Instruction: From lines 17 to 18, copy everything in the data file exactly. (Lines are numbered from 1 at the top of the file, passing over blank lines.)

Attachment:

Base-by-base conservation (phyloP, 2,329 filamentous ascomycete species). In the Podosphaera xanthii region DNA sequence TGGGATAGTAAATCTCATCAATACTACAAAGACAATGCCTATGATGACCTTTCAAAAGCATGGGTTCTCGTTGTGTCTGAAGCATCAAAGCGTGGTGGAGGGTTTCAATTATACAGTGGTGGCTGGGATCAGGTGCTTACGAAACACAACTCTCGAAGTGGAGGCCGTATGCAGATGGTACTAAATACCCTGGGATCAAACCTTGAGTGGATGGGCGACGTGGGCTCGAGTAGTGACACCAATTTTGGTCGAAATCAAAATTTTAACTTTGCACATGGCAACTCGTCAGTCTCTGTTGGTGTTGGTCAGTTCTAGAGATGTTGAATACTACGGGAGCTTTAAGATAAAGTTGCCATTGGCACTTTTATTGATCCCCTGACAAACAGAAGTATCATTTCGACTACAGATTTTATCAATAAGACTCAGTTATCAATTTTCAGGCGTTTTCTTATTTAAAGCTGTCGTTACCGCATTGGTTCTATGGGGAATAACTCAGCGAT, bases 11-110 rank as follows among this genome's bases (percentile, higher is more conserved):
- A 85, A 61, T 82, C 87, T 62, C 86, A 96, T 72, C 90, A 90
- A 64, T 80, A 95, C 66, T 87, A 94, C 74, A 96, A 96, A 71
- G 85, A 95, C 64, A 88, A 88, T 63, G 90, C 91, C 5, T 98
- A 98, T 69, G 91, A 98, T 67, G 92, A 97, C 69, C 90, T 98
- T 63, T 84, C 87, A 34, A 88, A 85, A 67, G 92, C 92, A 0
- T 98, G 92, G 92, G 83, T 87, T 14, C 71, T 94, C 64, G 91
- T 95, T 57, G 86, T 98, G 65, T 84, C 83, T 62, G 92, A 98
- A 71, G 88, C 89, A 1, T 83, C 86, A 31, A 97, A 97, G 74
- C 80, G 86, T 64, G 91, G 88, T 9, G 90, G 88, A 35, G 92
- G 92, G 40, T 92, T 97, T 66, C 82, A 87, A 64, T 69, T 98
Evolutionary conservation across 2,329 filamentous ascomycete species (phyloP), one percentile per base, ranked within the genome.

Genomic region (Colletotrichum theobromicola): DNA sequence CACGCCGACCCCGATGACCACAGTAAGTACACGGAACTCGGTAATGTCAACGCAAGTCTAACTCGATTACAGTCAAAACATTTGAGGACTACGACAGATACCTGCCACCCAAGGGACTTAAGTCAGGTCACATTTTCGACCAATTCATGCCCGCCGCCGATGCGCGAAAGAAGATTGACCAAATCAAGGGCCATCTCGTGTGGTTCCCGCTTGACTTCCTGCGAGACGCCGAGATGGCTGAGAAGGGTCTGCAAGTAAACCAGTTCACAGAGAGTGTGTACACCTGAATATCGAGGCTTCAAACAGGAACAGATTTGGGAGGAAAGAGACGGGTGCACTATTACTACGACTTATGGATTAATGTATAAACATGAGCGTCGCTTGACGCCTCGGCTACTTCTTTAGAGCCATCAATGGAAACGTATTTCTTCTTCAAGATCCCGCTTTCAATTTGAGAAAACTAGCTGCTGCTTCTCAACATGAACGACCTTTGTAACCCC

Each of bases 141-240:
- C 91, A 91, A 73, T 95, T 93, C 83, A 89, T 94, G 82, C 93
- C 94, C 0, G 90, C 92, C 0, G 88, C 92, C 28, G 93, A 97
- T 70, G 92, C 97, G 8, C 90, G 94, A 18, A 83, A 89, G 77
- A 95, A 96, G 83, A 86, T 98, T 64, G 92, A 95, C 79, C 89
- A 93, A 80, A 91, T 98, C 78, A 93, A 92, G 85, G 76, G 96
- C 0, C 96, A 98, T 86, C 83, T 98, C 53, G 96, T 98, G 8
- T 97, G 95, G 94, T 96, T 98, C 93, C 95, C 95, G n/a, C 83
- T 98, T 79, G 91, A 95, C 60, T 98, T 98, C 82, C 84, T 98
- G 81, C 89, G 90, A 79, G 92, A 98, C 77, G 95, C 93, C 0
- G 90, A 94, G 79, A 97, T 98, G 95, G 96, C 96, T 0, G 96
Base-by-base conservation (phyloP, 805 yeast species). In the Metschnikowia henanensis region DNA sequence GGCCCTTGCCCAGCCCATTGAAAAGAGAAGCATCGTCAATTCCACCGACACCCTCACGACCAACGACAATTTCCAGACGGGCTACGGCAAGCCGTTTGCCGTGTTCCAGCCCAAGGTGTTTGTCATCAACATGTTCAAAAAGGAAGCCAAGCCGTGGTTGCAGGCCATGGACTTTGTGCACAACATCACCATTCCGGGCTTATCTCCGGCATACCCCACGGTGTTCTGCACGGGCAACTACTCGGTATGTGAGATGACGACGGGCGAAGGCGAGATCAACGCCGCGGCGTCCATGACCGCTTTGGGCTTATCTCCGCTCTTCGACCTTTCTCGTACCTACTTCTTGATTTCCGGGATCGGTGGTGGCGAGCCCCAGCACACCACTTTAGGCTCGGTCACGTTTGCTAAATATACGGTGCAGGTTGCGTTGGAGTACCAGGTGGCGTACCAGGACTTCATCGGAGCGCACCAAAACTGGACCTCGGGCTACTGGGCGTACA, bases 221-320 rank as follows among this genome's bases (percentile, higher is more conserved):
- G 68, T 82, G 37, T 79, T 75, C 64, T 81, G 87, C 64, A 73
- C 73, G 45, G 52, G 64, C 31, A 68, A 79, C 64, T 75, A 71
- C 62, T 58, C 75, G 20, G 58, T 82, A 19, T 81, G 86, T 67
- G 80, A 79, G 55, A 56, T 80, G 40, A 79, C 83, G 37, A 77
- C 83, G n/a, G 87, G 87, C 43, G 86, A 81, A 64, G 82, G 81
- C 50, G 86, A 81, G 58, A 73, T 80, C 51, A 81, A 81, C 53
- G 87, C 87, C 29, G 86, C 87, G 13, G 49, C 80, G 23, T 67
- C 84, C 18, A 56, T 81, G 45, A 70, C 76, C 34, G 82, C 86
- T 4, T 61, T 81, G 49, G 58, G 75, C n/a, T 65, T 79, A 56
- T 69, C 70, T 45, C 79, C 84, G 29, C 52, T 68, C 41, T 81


- T 70, G 92, C 97, G 8, C 90, G 94, A 18, A 83, A 89, G 77
- A 95, A 96, G 83, A 86, T 98, T 64, G 92, A 95, C 79, C 89